Metropolitan - an Indie Film Review
“Manhattan, Christmas vacation, Not so long ago.” This is the text that appears when Whit Stillman’s film “Metropolitan” starts. I immediately start going over memories of the break I have just come back from myself, and from those past. I would find out that my memories would differ drastically. None of my memories held conversations of the validity of deb parties or glasses of fine Scotch. They held a lot more mediocre beer next to campfires on the river.
“Metropolitan” is the story of a group of high-class students who are accustomed to the fine dining happenings of Manhattan. The self-dubbed “Sally Fowler Rat Pack” is regarded even by other high-class citizens as a fairly elite group of the deb-going community. These deb attendees spend all of their break going from fancy party to fancy party, always ending their nights the following morning after attempting to converse on heavy subjects. Tom Townsend (Edward Clements), a young man with strong views, one of which is against deb altogether, is somewhat accidentally taken into this group. This changes some of the dynamics of this pretty familiar group.
At first I assumed Tom’s distaste for the deb scene was due to the pretentiousness of its personnel, but after some time to better understand his character, I found the reason to be that he is just as pretentious himself. He dogmatically stands behind philosophies he doesn’t understand, he adopts harsh opinions of books he hasn’t read, and he supposedly understands the workings of society he isn’t really a part of. In fact he is just pretentious enough to end up fitting right into the group.
Once Tom finds his way of being a regular in the group, he ends up disappointing Audrey (Carolyn Farina), the girl that seems to be falling for him, by acting on a past love affair that he hasn’t quite gotten over. The group is equally disappointed in this action, even though they were the ones to coax Tom into going to the deb ball against his first instinct. Charlie, a member of the group who happens to have a thing for Audrey, even goes as far as to say that that Tom is a phony.
This accusation come from a man under the dilution that he is part of a new form of the bourgeois, and because of his standing, is doomed for failure. Charlie later meets a man from a similar upbringing and is shocked in disbelief that the man has not been doomed by failure. The man confesses that the biggest issue in his life is that it pains him to admit the answer when people ask him, “What do you do?” It is not that he doesn’t have a respectable job or decent income, but it’s the fact that he finds no joy in what he does, and therefor life is not as successful as what it could be.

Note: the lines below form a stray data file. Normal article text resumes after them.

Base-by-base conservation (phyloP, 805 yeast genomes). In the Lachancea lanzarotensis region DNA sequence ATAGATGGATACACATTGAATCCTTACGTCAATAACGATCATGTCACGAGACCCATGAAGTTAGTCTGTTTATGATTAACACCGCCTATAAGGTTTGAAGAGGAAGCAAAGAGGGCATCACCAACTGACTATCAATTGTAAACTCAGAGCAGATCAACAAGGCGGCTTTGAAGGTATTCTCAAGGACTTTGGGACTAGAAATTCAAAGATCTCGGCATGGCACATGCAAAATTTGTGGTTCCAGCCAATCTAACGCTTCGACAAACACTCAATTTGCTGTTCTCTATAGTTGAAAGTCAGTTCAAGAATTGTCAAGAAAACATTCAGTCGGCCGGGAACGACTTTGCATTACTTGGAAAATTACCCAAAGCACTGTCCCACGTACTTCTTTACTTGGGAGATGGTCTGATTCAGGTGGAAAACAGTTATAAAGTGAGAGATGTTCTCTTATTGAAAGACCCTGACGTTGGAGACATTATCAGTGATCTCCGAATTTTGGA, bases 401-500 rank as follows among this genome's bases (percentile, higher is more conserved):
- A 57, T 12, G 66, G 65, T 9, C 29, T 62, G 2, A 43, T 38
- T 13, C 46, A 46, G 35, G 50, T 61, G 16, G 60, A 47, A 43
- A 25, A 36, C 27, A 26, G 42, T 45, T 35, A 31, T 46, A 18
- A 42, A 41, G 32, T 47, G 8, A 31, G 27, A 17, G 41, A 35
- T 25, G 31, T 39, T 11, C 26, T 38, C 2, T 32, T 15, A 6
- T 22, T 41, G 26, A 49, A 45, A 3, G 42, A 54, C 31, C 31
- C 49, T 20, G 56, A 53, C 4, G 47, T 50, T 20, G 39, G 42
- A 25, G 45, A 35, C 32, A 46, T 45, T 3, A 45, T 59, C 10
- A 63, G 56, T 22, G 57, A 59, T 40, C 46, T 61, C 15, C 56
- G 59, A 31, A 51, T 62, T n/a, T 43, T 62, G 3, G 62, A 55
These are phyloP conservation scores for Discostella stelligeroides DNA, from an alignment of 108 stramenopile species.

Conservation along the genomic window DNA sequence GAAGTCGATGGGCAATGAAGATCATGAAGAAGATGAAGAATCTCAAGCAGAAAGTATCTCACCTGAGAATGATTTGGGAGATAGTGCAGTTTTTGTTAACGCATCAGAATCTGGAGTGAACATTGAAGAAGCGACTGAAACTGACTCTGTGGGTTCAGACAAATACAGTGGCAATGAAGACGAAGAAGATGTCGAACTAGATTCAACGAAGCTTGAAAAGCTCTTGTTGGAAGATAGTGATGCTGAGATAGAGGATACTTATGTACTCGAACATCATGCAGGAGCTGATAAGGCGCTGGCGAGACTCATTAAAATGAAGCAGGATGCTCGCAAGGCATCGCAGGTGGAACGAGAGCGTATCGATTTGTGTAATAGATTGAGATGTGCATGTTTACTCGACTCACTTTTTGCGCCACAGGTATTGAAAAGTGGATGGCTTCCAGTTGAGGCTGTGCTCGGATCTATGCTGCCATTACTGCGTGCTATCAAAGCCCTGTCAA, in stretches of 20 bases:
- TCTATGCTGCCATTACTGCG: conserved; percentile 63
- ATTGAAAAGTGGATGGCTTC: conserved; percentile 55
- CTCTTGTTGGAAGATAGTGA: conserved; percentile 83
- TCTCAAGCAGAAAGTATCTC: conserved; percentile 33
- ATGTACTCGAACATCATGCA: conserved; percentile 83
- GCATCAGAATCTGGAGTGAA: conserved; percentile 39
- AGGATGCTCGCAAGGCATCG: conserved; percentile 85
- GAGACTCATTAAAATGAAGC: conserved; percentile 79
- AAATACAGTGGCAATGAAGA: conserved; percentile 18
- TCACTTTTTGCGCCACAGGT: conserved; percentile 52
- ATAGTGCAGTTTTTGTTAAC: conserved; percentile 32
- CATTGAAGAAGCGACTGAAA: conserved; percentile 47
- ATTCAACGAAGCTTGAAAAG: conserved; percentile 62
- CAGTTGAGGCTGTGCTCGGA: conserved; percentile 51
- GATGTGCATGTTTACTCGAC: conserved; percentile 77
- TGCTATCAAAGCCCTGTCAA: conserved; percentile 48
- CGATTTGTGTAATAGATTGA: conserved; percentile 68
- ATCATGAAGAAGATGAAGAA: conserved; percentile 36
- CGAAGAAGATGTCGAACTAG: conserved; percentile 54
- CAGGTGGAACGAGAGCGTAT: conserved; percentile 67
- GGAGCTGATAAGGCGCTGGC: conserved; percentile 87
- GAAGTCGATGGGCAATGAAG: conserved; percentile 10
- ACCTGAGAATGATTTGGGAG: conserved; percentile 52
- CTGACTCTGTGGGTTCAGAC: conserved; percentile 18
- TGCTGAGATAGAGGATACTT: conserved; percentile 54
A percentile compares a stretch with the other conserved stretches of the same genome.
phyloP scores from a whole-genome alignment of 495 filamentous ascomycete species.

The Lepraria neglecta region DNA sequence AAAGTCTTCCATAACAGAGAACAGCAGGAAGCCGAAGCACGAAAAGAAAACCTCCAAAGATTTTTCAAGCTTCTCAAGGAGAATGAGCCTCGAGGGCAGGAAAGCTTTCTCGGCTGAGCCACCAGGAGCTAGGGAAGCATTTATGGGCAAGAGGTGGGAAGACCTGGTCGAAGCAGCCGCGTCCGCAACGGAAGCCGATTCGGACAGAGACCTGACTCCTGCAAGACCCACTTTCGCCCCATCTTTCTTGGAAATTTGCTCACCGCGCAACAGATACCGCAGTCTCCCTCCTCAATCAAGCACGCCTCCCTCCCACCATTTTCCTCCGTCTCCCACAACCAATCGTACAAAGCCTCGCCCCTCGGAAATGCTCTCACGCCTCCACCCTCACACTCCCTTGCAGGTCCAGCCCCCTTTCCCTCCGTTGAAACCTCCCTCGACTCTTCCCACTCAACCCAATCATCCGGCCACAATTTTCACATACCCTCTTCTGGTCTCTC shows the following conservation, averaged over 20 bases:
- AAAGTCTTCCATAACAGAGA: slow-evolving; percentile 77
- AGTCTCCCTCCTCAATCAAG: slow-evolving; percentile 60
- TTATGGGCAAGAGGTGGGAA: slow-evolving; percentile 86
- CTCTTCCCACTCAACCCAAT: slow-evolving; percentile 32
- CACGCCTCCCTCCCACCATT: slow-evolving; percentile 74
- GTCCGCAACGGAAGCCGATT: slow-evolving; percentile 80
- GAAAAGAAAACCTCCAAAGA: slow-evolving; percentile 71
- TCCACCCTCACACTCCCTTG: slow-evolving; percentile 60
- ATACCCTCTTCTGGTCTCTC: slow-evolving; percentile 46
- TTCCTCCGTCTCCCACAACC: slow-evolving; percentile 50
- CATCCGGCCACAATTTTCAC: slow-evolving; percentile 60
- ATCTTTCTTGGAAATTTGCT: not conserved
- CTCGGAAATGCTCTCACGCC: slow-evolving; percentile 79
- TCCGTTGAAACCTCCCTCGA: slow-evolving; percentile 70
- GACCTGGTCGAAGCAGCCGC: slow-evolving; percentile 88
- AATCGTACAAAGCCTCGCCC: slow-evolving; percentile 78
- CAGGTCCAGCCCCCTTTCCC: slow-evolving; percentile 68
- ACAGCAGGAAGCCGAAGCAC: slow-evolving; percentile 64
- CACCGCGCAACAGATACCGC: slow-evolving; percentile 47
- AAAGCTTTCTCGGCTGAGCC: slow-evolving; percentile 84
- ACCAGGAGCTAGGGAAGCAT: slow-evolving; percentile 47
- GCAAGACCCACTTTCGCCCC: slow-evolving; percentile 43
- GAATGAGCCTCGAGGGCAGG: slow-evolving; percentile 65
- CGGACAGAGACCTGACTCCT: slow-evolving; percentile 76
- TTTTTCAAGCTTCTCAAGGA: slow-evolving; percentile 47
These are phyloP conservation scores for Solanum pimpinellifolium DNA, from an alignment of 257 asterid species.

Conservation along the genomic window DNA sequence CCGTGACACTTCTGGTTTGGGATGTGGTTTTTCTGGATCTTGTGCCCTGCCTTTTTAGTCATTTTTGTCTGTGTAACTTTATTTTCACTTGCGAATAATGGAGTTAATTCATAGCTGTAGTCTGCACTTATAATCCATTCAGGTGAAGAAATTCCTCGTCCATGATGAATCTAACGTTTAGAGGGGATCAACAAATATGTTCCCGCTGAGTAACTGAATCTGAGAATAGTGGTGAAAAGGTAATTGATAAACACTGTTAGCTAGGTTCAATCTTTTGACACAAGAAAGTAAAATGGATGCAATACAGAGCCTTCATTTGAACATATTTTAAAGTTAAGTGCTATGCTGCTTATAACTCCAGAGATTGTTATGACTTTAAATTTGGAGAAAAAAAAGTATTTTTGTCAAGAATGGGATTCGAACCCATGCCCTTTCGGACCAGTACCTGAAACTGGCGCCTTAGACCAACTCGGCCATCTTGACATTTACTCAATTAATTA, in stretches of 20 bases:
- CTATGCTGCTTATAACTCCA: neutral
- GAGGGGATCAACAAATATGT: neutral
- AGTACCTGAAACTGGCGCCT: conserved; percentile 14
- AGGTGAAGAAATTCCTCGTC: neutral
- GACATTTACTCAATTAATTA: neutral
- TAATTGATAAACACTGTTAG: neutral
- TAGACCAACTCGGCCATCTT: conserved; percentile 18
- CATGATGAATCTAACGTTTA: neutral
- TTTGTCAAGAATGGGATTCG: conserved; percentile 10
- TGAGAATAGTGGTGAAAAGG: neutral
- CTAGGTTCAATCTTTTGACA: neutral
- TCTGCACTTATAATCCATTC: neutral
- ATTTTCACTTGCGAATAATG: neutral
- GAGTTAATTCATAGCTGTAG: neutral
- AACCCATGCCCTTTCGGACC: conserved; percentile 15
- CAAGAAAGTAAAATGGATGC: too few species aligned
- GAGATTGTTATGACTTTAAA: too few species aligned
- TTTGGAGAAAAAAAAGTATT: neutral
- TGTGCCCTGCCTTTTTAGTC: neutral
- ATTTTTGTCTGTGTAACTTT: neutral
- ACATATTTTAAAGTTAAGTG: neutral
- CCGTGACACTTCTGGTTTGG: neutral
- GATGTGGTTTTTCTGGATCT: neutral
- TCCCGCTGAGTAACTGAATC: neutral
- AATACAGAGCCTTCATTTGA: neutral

This is the most direct way that the Whit Stillman shows his disapproval of this higher-class society, the underlying theme of the film. The film acts as a satire of this exaggerated social pool. The group of deb-goers finds themselves to be totally normal and self-righteous. If this were to be taken completely seriously, as a typical Hollywood film would lead you to do, it would be somewhat appalling, where as an independent film, we can see it as more a social commentary and laugh at it’s ridiculousness.
In one of the groups “highly enlightened” discussions, Charlie says, “There’s actually very little social snobbery in the United States.” “I can’t stand snobbery or snobbish attitude of any kind” Sally responds, who has her very own posse of elite social pieces. You can’t help but laugh at it.
Once Tom gets fully accustomed to the life of dances and parties, the pack fizzles out and he finds that the elaborate life isn’t a real thing, but merely a show that can’t last longer than two weeks.
Check out the trailer: